I figured almost everything out enough ahead of time, so my brain cells were on high activity, part of my brain-maintenance program. Examples: I gathered the towel at the top. I pinned the towel toward the inside so it wouldn't be stitched into the side seams. I stitched both waistbands (one for each side of the apron) on at the same time to minimize the likelihood of some very crooked stitching. I positioned the pockets, which I made to fit the iPhone I will buy one of these days, and the towels for my lefthanded self.

My corners are inconsistent. I know that this is just an apron, so it's okay for this project. However, I really want to improve my corners. Here's what I do: I stitch, turn the fabric 90 degrees, continue stitching. (Sometimes I stop 1 stitch short of the corner, turn the fabric 45 degrees, take 1 or 2 stitches, turn the fabric 45 degrees, and continue. I see no difference in the resulting corner.) Press the stitched fabric flat. Trim the corner (maybe not close enough?). Press the seams open, if possible. Turn, using a large knitting needle (so, blunt tip) to push out the corner. Sometimes the result is excellent and other times, it's mediocre. I want consistently excellent corners! I welcome your thoughts, links to tutorials/instructions.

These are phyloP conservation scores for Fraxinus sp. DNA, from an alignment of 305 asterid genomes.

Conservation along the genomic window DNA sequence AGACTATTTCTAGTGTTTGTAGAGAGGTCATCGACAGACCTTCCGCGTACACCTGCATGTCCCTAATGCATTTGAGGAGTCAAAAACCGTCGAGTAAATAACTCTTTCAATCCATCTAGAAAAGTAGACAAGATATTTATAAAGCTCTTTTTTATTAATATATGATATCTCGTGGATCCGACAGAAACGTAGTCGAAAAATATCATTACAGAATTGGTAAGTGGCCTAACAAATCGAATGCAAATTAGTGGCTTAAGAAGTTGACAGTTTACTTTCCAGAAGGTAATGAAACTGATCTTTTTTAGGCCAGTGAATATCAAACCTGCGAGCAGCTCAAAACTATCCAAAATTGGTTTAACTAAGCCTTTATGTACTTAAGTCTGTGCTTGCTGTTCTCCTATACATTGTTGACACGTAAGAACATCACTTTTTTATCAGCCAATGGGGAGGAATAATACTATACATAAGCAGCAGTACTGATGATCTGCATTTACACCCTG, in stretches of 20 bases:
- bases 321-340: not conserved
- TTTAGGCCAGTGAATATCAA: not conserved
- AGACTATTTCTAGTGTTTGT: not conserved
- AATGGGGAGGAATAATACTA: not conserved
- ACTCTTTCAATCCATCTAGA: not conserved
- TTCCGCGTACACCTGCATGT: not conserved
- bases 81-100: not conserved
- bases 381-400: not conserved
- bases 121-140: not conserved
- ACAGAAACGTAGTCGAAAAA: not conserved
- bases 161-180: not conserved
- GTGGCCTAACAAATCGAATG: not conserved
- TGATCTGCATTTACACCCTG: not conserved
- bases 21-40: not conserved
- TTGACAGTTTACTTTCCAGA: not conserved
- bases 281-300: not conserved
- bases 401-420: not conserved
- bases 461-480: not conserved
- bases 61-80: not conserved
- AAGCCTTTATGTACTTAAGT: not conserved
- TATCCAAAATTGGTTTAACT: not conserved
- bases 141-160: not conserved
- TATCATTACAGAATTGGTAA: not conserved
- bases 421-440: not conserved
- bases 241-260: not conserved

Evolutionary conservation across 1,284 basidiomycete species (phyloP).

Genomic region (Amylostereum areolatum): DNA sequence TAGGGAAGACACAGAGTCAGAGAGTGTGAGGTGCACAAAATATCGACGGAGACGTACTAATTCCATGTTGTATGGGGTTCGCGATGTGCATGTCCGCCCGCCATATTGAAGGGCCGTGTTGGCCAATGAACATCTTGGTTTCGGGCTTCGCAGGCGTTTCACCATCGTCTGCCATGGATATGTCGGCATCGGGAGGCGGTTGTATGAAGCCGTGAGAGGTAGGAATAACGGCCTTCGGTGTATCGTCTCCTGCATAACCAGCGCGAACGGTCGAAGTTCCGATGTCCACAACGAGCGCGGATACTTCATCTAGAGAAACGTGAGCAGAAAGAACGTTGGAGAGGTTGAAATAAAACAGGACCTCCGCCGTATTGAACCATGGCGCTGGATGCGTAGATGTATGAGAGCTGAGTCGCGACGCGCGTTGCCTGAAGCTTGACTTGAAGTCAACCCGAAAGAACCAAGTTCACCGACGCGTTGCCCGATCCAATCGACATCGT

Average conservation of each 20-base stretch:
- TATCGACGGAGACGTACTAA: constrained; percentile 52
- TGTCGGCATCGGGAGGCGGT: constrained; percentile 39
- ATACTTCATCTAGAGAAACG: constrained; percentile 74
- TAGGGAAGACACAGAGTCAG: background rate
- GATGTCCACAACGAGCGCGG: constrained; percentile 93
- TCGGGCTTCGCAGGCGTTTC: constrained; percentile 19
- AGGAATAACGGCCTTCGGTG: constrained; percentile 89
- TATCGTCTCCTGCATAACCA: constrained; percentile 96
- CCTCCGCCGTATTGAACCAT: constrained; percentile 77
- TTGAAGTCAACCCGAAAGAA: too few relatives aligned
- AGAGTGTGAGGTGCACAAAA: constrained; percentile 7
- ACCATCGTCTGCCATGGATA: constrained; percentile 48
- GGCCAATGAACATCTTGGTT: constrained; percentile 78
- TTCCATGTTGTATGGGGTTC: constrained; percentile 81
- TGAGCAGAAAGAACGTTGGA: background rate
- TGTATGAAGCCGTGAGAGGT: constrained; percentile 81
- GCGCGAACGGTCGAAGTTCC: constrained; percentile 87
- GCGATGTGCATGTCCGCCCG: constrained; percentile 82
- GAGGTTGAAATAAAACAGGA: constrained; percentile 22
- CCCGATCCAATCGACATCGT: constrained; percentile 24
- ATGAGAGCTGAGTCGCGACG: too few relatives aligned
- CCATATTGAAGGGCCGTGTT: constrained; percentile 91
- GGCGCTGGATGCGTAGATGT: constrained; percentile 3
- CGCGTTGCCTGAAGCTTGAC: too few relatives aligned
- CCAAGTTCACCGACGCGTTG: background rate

See? The 2 top corners are good, the 2 bottom corners are not.

I thought I was finished, so I put it on and asked my personal photographer to take some photos. The camera does not lie. It confirmed a thought that was floating in my mind: the top front sides seem weird (click on the photo to see what I'm referring to):
reverse side of apron
I know how this happened. Because my fabric wasn't wide enough, I thought that this would work:
Um, no, actually, it created sort of flaps. No chef's apron has flaps. If I wanted flaps, I'd have kept them. But I could see how they would get in my way. So I did a bit of trimming and restitching and topstitching.

For the next one, I would reshape the pattern piece for the bodice and also make the bodice a bit shorter. I think I'll go draw a new bodice piece right now, before I forget. Because I will happily make more aprons like this one!

And now, what to do with that last piece of autumn leaves print?